Figure 1. Soft structure or managerial conceptual framework of NPOs.
and engage employees and customers. Each organization needs to carefully design its strategy    , and tools are available  . Culture reinforcement is an important strategy for any organization, particularly an innovative one  . In the context, an organization must clearly understand its own missions, objectives, and purposes whether they are services with goals oriented, innovation or control and regulation. So, the organization can specify type(s) of culture correctly. Eventually, a successful implementation of strategy is a good management  .
As a specific case, synchrotron light research institute (SLRI) is a not-for-profit organization owned by the Thai Government. Our missions that fit to the operation plane include research, development, and professional service provision. Our services cover synchrotron radiation for scientific research, analytic and research services, and engineering consultancy. By law, we can charge clients for service fees, however not our priority. The incomes return to be a part of our annual budget, though we are fully funded by the government. Our board of governance and the government are more interested in economic value added (EVA), environmental impact (EI), and social return of investment (SROI) that we could achieve each year. Therefore, effective marketing is vital for our success, and the institute has been run under culture-driven management style. In other words, our key driving force is from engaged employees to engaged customers. This kind of information is passed through from CEO to senior management team and employees to pursuit our aim to be a frontline NPO for scientific services and innovation. More details on SLRI can be found from http://www.slri.or.th.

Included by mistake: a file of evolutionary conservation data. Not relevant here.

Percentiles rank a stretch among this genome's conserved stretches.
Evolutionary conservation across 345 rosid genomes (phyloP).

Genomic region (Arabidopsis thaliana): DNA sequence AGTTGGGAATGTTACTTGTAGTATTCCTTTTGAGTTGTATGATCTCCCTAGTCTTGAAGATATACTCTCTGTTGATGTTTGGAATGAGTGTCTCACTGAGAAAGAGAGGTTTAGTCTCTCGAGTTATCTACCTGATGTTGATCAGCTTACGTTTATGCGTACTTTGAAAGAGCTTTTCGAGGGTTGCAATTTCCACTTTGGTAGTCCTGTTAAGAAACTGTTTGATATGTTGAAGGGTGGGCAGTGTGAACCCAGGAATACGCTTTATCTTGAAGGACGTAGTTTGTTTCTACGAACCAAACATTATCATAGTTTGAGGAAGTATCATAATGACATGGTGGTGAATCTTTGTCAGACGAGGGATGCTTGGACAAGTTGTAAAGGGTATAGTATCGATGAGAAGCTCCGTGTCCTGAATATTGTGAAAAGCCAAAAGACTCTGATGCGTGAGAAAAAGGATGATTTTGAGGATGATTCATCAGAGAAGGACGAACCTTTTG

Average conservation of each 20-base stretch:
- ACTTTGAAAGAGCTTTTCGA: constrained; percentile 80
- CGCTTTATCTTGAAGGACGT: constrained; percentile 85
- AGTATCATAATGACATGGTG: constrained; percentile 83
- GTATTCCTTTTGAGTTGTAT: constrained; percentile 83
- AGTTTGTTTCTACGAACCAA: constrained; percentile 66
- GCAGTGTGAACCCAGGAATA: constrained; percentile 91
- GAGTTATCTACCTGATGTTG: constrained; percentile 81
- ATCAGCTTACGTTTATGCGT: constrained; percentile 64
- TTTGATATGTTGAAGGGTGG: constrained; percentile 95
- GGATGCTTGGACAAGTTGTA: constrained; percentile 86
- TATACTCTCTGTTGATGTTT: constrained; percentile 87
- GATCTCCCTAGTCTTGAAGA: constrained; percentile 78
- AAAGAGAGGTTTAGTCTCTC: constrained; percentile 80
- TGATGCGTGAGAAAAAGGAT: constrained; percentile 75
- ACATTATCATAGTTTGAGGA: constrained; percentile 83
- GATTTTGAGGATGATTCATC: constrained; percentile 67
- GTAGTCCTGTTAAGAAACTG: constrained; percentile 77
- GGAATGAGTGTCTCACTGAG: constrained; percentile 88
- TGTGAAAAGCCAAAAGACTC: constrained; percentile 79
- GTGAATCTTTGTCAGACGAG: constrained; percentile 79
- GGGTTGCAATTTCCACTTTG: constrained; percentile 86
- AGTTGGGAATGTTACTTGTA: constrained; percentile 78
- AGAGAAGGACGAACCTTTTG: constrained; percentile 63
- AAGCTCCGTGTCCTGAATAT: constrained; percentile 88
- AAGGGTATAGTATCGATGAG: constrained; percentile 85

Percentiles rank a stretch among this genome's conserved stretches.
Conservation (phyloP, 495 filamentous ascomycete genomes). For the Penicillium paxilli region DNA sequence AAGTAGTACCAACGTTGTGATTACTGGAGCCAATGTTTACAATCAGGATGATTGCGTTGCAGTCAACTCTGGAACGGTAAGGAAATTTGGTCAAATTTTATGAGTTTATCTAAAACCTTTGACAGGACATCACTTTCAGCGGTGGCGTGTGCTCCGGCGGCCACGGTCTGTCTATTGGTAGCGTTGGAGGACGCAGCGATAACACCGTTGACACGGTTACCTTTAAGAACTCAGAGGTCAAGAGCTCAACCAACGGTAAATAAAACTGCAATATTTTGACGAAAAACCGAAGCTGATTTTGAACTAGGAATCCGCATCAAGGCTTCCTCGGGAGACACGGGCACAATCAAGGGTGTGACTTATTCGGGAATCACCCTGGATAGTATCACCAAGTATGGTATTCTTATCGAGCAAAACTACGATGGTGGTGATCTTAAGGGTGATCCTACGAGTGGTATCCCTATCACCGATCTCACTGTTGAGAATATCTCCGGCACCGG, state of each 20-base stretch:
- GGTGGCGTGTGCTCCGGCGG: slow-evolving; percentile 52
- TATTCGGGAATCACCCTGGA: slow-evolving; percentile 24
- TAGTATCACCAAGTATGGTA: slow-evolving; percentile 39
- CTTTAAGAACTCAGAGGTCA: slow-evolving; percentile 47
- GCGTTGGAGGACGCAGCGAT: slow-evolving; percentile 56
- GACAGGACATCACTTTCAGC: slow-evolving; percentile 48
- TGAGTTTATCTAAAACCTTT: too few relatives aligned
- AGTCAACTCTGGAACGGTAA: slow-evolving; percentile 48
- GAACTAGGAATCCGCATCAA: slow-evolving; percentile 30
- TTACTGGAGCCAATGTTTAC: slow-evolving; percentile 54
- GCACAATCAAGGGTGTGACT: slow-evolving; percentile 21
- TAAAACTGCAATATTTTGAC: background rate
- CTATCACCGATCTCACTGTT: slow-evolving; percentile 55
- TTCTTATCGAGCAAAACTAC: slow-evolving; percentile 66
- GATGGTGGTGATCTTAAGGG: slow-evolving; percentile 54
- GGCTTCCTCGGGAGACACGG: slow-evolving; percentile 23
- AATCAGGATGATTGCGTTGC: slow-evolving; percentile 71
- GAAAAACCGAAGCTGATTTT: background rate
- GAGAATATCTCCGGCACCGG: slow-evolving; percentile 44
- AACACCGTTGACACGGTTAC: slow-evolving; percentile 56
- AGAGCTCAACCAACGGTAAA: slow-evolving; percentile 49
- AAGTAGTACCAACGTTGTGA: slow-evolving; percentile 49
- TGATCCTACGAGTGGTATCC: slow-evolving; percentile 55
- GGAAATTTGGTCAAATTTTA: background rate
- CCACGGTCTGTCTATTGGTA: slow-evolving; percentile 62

This article is far from completion. It serves as a starting point for social scientists to design organizations, and executives to design strategy, culture, and safety measures for their organizations. The authors wish to urge our readers to provide feedback on applying the proposed structure to their specific contexts. Some possible applications may include designing a new organization, developing strategy, designing risk management program, designing employee engagement activities, and so forth.
The authors present their proposed organizational representation referred to as soft structure of not-for-profit organizations. The representation consists of three interconnected cycles, i.e. outcome, impact, and climate wheels. The organization operates its missions with a certain degree of safety and control (or safety measure and risk management). Performance can be best achieved via culture-driven management. In other words, the organizational culture should be properly designed, implemented, and reinforced.
The authors thank Tepparat Chittaku for her assistance on preparation of the figure.